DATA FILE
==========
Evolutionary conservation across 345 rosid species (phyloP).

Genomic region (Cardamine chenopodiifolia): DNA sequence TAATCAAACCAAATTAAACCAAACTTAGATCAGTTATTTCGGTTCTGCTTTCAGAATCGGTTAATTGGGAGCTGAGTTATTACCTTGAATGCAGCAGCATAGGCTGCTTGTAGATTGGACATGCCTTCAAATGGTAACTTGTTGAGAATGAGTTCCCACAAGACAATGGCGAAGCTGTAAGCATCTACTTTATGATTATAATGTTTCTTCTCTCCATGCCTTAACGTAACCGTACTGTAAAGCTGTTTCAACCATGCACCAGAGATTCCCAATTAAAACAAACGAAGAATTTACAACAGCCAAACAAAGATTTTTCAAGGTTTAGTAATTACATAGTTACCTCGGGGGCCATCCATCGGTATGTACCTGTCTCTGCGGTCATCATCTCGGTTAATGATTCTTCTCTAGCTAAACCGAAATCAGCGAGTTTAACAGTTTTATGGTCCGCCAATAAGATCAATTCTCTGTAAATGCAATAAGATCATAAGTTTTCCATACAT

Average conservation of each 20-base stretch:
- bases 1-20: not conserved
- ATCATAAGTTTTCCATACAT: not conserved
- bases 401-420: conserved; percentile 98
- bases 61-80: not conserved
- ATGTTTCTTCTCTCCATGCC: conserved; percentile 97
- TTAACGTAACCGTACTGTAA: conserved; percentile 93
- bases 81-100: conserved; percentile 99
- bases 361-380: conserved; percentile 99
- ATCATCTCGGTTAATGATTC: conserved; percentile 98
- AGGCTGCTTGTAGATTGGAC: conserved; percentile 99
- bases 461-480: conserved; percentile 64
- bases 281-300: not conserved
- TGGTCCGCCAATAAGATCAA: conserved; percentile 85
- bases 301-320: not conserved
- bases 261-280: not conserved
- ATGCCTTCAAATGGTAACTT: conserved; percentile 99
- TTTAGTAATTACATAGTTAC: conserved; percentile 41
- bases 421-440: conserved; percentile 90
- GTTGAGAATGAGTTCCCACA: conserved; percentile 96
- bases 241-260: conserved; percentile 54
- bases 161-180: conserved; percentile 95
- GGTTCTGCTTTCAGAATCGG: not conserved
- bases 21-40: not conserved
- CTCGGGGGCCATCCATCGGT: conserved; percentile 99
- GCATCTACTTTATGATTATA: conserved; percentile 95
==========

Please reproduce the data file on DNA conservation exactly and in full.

Evolutionary conservation across 345 rosid species (phyloP).

Genomic region (Cardamine chenopodiifolia): DNA sequence TAATCAAACCAAATTAAACCAAACTTAGATCAGTTATTTCGGTTCTGCTTTCAGAATCGGTTAATTGGGAGCTGAGTTATTACCTTGAATGCAGCAGCATAGGCTGCTTGTAGATTGGACATGCCTTCAAATGGTAACTTGTTGAGAATGAGTTCCCACAAGACAATGGCGAAGCTGTAAGCATCTACTTTATGATTATAATGTTTCTTCTCTCCATGCCTTAACGTAACCGTACTGTAAAGCTGTTTCAACCATGCACCAGAGATTCCCAATTAAAACAAACGAAGAATTTACAACAGCCAAACAAAGATTTTTCAAGGTTTAGTAATTACATAGTTACCTCGGGGGCCATCCATCGGTATGTACCTGTCTCTGCGGTCATCATCTCGGTTAATGATTCTTCTCTAGCTAAACCGAAATCAGCGAGTTTAACAGTTTTATGGTCCGCCAATAAGATCAATTCTCTGTAAATGCAATAAGATCATAAGTTTTCCATACAT

Average conservation of each 20-base stretch:
- bases 1-20: not conserved
- ATCATAAGTTTTCCATACAT: not conserved
- bases 401-420: conserved; percentile 98
- bases 61-80: not conserved
- ATGTTTCTTCTCTCCATGCC: conserved; percentile 97
- TTAACGTAACCGTACTGTAA: conserved; percentile 93
- bases 81-100: conserved; percentile 99
- bases 361-380: conserved; percentile 99
- ATCATCTCGGTTAATGATTC: conserved; percentile 98
- AGGCTGCTTGTAGATTGGAC: conserved; percentile 99
- bases 461-480: conserved; percentile 64
- bases 281-300: not conserved
- TGGTCCGCCAATAAGATCAA: conserved; percentile 85
- bases 301-320: not conserved
- bases 261-280: not conserved
- ATGCCTTCAAATGGTAACTT: conserved; percentile 99
- TTTAGTAATTACATAGTTAC: conserved; percentile 41
- bases 421-440: conserved; percentile 90
- GTTGAGAATGAGTTCCCACA: conserved; percentile 96
- bases 241-260: conserved; percentile 54
- bases 161-180: conserved; percentile 95
- GGTTCTGCTTTCAGAATCGG: not conserved
- bases 21-40: not conserved
- CTCGGGGGCCATCCATCGGT: conserved; percentile 99
- GCATCTACTTTATGATTATA: conserved; percentile 95